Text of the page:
Singapore is a wonderful city with a beautiful skyline and should definitely be on everyone’s travel bucket list. Once there, you’ll find that the cuisine is very diverse with a blend of Chinese, Malaysian, Indonesian, and western influences.
Here is a quick list of some fine choices of Singaporean cuisine, whether you’re interested in dining or grabbing a bite to eat at a street cart.
Hainanese Chicken Rice
Originating in the Hainan province of China way back to the Qin dynasty, this chicken rice is now a popular dish in Singapore. It is even often considered to be one of the “national Singapore dishes”. There are variants of the chicken in how it is prepared. Popular options being soy sauce chicken and roasted chicken. There are plenty of dipping sauces to choose from too.
Bak Kut Teh – Pork Rib Tea
Despite its name, the “pork rib tea” contains no tea itself, but has traditionally been served with Chinese tea. Depending on which version you choose, it can have either a “peppery” taste or “medicinal herb” taste. The pork ribs are simmered over several hours. Some of the herbs commonly found in Bak Kut Teh include star anise, dang gui, pepper, cinnamon, and various spices.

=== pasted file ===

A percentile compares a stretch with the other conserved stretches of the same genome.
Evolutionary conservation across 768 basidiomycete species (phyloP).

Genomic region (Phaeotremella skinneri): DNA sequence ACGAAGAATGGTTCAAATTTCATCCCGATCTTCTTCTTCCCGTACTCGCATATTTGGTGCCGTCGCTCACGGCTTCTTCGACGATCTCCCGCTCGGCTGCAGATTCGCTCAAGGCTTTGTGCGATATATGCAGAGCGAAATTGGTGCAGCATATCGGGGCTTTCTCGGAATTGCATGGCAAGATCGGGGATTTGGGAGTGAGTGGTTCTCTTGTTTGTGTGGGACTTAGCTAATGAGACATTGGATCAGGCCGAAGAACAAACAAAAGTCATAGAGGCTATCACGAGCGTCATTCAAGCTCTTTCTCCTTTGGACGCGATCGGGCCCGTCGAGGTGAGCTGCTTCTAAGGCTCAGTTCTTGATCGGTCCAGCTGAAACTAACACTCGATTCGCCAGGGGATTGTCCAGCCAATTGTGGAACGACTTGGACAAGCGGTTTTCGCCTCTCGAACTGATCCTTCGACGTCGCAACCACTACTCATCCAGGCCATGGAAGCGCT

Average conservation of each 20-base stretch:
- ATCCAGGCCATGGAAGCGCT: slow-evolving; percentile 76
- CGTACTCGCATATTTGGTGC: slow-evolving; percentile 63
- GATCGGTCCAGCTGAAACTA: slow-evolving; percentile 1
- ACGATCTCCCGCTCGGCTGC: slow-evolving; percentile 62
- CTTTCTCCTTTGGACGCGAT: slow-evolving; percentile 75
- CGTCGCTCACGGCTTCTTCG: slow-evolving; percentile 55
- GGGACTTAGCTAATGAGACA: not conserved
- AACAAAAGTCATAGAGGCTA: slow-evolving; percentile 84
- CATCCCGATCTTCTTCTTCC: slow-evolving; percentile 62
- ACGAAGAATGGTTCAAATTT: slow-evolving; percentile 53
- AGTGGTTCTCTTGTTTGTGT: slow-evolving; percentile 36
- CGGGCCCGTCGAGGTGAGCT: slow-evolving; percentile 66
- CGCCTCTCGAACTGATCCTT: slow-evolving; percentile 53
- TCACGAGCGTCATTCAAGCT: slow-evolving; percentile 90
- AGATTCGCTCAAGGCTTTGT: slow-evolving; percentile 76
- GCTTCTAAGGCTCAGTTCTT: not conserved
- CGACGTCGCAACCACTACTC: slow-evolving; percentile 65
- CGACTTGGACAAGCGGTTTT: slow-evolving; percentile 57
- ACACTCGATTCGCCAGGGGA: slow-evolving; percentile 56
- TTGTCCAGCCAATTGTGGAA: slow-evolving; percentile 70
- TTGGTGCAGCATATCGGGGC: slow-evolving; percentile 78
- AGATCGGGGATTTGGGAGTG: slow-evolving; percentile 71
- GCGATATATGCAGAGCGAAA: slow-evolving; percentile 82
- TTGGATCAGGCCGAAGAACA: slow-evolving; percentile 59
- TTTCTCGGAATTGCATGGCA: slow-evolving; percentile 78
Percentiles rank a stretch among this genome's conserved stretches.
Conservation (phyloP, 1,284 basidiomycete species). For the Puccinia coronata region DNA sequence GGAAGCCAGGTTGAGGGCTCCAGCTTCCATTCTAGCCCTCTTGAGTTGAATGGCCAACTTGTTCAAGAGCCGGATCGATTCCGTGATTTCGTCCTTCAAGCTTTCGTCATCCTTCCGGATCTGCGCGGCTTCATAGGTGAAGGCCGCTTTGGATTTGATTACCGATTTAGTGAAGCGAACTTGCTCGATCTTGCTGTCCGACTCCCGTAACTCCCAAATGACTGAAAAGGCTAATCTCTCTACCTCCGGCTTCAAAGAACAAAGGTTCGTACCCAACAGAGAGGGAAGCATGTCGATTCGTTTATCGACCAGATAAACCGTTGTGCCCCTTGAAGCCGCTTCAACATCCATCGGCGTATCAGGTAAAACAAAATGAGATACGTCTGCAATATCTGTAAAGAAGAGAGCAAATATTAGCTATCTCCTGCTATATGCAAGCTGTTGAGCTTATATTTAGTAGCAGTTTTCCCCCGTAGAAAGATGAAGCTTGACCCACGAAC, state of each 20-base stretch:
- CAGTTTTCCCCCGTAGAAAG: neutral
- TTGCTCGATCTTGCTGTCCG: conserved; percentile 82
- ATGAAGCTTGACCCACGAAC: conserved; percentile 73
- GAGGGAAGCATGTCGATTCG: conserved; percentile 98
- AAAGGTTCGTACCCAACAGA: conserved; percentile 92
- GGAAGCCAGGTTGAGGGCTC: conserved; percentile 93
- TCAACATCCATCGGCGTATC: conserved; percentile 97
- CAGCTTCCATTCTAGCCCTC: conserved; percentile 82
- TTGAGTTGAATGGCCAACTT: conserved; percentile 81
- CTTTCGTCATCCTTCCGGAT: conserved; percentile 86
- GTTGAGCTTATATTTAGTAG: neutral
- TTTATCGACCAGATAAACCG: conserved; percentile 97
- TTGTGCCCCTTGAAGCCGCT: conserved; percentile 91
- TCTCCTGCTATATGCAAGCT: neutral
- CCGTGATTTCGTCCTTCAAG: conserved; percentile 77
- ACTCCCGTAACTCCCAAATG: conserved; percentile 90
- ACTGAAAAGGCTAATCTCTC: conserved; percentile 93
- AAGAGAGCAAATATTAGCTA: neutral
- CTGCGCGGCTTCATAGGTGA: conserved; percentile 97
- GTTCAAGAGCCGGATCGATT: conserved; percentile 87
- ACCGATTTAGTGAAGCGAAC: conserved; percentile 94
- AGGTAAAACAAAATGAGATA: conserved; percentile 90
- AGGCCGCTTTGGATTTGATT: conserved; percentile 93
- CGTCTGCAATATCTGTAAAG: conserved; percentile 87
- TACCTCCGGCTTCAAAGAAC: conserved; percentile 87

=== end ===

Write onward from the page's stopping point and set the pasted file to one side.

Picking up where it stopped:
Black Pepper Crab
One of Singapore’s most iconic dishes, the black pepper/chili crab was created at the Long Beach Seafood Restaurant back in the 1950s. It’s become such a popular dish over the decades and is now available in restaurants all over the city-state. No matter where you go, you’ll find this deep-fried crab smothered in a rich oyster sauce spiced with chili peppers, ginger, and peppercorns.
Char Kway Tiao – Fried Flat Noodles
This might not be the best-looking dish in Singapore cuisine, but that doesn’t mean it doesn’t taste good. In fact, it’s a popular, smoky noodle-dish throughout Southeast Asia, in destinations such as Singapore. The noodles are fried in dark soy sauce and complemented by shrimp or Chinese sausages, egg, cockles, and bean sprout.
Chai Tow Kway – “Carrot” Cake
You’ll find some interesting vegetarian-friendly dishes during your next trip to Singapore, including this carrot cake. Despite its name, contains no carrots and is not sweet. Chai Tow Kway is actually prepared with rice flour and white radish and can be served with or without dark soya sauce. If you’re a strict vegetarian, check and make sure that the restaurant does not use any fish/oyster sauce and/or lard in marinating or stir-frying.
Start each day of your trip eating Singapore’s “traditional breakfast” with either kopi (coffee) or teh (tea). The bread is either charcoal-grilled or toasted, enveloping butter and a spread of kaya, which is a traditional jam made from eggs and coconut. Sometimes it contains a bit of dark soya and white pepper. It can be ordered with soft-boiled eggs with runny yolks.